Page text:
Model Ys began being produced at Giga Texas at the end of 2020. In general assembly at the factory, the Teslas get their major interior components to finish the vehicle.
Workers at Austin's Gigafactory are attaching seats to a structural battery pack. It's been described by some as the biggest difference between Texas-made Model Y's and the current version at the Fremont, California factory. It shouldn't have a major impact on the owner's experience, but Tesla has updated instructions for the jacking procedure, as the lift points are different.
With a sleek, open office setup, workers can take in a view of the factory from their seats. It's a component CEO Elon Musk wanted for what is now the headquarters of Tesla.
On the Austin, Texas public location Snapchat, a photo of inside Giga Texas has appeared. On the left you can see a sneak peek of a Model Y body.pic.twitter.com/N7zliZ5vkL— Sawyer Merritt (@Sawyer Merritt) 1643081462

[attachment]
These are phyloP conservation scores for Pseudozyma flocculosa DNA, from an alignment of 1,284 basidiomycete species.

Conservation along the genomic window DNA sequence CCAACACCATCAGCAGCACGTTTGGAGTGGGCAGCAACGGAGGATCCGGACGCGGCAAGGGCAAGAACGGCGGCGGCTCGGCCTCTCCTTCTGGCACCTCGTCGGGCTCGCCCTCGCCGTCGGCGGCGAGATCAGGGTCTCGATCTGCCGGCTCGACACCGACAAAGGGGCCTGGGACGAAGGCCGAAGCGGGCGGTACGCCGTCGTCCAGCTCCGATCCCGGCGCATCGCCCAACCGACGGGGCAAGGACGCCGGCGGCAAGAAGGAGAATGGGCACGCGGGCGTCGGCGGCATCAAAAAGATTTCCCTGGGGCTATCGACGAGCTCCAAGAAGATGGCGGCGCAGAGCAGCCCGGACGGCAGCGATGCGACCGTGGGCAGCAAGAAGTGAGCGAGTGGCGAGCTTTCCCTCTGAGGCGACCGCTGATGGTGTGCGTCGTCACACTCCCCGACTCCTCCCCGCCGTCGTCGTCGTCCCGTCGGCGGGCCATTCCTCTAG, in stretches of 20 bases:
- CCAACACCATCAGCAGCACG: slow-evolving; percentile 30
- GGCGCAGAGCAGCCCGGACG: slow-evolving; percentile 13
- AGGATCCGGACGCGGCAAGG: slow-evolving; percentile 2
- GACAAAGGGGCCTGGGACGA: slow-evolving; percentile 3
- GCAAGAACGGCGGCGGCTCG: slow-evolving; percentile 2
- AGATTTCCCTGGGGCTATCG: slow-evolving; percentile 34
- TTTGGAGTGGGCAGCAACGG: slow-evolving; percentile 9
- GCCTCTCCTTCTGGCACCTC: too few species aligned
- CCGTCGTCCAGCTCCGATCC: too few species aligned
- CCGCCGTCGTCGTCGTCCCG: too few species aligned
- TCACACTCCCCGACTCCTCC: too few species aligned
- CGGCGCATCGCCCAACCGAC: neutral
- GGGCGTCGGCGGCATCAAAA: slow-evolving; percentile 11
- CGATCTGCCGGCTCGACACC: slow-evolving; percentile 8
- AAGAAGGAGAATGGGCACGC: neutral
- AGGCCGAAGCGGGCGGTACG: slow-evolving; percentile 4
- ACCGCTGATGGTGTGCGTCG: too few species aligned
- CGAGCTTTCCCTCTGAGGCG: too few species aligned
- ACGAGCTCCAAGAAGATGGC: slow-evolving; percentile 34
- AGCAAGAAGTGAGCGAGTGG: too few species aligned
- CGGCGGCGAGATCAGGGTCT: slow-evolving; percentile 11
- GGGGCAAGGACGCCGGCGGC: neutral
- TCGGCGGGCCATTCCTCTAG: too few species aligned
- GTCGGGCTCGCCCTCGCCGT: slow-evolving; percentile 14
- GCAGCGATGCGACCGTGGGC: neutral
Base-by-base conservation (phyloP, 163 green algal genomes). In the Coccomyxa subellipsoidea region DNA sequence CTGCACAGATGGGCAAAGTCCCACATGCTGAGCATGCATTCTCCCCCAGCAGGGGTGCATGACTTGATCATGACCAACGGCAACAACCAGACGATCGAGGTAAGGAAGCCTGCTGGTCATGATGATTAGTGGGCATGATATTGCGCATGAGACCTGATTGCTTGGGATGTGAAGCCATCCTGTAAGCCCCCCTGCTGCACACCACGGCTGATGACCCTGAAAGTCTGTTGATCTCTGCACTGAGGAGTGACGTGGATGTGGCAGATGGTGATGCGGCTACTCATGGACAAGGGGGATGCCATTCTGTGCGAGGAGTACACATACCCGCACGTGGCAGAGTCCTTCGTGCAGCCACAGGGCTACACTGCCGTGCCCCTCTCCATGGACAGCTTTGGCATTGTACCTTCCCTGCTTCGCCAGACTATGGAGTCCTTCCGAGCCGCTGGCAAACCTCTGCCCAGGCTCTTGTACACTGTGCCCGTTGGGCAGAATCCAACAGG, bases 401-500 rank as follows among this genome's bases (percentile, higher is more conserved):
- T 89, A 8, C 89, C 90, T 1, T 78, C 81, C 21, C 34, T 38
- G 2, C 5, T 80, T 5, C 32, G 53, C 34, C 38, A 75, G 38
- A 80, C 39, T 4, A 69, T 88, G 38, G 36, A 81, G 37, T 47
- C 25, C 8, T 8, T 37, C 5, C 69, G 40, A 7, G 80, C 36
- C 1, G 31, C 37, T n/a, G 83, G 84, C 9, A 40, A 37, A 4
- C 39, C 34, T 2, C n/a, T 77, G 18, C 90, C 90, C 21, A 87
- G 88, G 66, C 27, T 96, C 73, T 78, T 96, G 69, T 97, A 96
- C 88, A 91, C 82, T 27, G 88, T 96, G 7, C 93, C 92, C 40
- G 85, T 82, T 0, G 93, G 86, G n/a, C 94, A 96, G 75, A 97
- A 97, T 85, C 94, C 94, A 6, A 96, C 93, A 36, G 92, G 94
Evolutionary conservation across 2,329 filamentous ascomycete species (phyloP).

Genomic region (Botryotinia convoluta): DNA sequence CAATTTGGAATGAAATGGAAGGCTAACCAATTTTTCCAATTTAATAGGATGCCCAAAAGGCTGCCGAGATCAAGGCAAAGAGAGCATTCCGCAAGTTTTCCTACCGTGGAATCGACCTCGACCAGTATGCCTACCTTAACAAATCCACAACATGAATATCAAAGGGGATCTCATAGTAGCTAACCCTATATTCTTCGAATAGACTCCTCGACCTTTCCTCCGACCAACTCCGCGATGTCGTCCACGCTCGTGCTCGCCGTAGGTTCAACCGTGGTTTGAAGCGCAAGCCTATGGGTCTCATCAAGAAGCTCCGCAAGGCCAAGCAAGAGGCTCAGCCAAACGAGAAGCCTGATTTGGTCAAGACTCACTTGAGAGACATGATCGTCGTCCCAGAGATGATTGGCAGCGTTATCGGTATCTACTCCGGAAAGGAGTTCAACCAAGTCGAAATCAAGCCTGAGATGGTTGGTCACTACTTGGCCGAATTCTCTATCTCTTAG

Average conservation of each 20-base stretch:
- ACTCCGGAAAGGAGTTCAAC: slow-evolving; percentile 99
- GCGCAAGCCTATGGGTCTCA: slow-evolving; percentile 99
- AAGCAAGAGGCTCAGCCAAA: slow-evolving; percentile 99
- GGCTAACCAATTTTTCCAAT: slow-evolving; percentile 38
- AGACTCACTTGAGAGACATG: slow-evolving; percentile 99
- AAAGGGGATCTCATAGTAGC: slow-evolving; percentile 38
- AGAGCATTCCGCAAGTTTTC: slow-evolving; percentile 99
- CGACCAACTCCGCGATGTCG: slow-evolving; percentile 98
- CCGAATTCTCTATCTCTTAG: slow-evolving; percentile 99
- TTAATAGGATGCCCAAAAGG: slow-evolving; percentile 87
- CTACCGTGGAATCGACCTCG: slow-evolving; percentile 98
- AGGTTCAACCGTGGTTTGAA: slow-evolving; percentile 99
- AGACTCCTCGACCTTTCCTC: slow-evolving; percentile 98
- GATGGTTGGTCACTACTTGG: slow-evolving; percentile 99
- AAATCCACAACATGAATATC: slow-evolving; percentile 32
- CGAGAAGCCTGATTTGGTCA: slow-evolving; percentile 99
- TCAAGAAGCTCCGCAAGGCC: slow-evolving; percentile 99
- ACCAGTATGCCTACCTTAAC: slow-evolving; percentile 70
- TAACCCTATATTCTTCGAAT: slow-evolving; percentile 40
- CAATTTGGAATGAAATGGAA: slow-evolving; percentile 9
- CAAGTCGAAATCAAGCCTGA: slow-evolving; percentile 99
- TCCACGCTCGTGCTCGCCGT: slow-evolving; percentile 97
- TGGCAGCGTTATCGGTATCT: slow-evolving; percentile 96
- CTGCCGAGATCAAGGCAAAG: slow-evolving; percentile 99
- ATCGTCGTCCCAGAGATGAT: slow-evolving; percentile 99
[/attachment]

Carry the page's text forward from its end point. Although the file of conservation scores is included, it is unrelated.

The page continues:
With Snapchat's maps, anyone can look at everyday activity happening at the factory. To view these geographically-linked stories, click the bottom left "map" icon and search "Tesla Giga Texas." Once you've found it, you can view the Snapchat story of those in and around the facility. While most stories stay up for only 24 hours, Giga Texas is a designated place on Snapchat, allowing users to view a collection of photos and videos from the inside.
Following Model Ys, Texas-made Teslas will include the Cybertruck, Semi and Model 3. But it might be a while before those other models arrive. EV makers have been hit hard by the chip shortage, and it's thought that changing features are contributing to Cybertruck delays as Tesla works to compete in the electric pickup market.
Joe Rogan paid a visit to buddy Elon Musk this week. The two have been seen around town since both moving to Texas. Naturally, Rogan was impressed with the prototype.
If you're dying to get a closer look at this factory, you just might get to. In December, Musk said the factory would have tours available to the community early this year.